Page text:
In Japanese, there are several unique words that describe different ways of food tasting, namely, 味見 (あじみ, ajimi), 毒味 (どくみ, dokumi), つまみ食い (つまみぐい, tsumamigui), and 試食 (ししょく, shishoku). This article explains the meanings and differences of these words in details!
1. 味見 (あじみ, ajimi)
味見 consists of two kanji characters “味” meaning “taste” and “見” meaning “look/see”. This word basically describes the act of tasting a bit of food to “see” whether the taste is OK or not. For instance, you would usually do 味見 before you serve your home-made meals to your friends, or you may rather ask them to do 味見 when you try some new recipes.
This is a bit too sweet. Did you actually do 味見 by yourself?
2. 毒見 (どくみ, dokumi) (also 毒味)
毒見 consists of two kanji characters “毒” meaning “poison/venom” and “見” meaning “look/see”. This word basically describes the act of tasting food to confirm that it is safe (not “poisonous”) to eat. For instance, if you find yoghurt left in a fridge that is past the best-before date, you may do 毒見 first to check whether it is still edible. Also, if you are asked to do “味見” by your boyfriend/girlfriend who is the worst cook, then you’d think of it as “毒見” rather than “味見” in your heart.
Originally, 毒見 used to describe the act of ingesting food that is prepared for high-ranking people to confirm that it is safe for them to eat. The person who plays the role is called “毒見役” (どくみやく, dokumiyaku), and it is said that in the Edo period there were people who served as 毒見役 for shogun (generals) and protected them from being poisoned by some spies.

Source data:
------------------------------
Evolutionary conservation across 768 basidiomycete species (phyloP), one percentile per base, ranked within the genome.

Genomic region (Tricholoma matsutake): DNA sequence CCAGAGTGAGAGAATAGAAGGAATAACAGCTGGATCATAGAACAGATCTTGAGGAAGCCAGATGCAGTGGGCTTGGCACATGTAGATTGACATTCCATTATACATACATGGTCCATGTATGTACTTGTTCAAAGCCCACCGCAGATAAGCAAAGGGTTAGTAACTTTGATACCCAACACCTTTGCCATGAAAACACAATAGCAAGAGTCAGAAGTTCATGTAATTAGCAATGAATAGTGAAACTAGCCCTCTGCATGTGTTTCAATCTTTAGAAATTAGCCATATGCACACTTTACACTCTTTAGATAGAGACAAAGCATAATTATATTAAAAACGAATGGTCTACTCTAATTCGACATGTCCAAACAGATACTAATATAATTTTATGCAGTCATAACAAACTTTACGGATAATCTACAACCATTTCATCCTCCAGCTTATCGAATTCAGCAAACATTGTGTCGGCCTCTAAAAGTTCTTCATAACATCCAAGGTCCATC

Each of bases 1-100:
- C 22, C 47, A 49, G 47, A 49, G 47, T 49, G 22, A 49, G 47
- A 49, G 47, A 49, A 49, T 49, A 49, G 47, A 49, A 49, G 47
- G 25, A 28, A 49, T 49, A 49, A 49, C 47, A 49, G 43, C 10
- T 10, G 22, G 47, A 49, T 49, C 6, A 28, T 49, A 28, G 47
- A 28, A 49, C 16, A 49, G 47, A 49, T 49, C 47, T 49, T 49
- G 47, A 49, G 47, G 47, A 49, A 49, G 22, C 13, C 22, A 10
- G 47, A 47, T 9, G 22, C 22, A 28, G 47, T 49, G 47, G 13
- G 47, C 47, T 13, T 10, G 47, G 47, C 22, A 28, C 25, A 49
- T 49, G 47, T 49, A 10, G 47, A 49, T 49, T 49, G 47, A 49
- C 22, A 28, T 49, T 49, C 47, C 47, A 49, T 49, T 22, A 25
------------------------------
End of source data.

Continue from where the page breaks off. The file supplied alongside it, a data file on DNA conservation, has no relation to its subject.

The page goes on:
This may look bad, but I did 毒味 (taste it) so it should be OK.
3. つまみ食い (つまみぐい, tsumamigui)
つまみ食い consists of two parts “つまみ”, the masu-stem of “つまむ” meaning “pick”, and 食い, the masu-stem of “食う” meaning “eat”. This word describes the act of picking up and eating bits of food sneakily, especially when someone is cooking. For instance, you may nibble some ready-to-eat ingredients like chocolates when your parent is cooking chocolate cakes. If you have a cat or dog, they would often turn to be a culprit of doing つまみ食い. Despite the recent high demand, some people still feel hesitant to use food delivery services because they are worried that drivers might do つまみ食い during the delivery.
Figuratively, this word can also describe “a shallow and wide strategy”. For instance, when you write an academic report, you may do つまみ食い, i.e., refer to many works of literature and read only a couple of pages of each of them to understand the topic of the report. Similarly, when you learn a new language, you may do つまみ食い, i.e., read many vocabulary books to avoid being bored rather than focusing on one vocabulary book only. Sometimes, つまみ食い can be very negative, as in when you cite from many sources a piece of information that supports your ideas/hypothesis, and ignore the rest that doesn’t.
When my girlfriend was cooking, I did つまみ食い and made her angry.
I wonder which is better to remember word: to do つまみ食い (read shallowly) many vocabulary books, or to focus on one book deeply.
4. 試食 (ししょく, shishoku)・試飲 (しいん, shiin)
試食/試飲 consist of two kanji “試” meaning “try” and “食/飲” meaning “eat/drink”. It usually describes the act of trying free food/drink samples before you actually buy them. In Japan, it is very common for stores, such as wine shops, souvenir shops and even supermarkets, to offer free samples of food/drink that they want to advertise, and you can do 試食/試飲 and ponder upon which products to buy.
Would you like to do 試食 (try some free food samples)?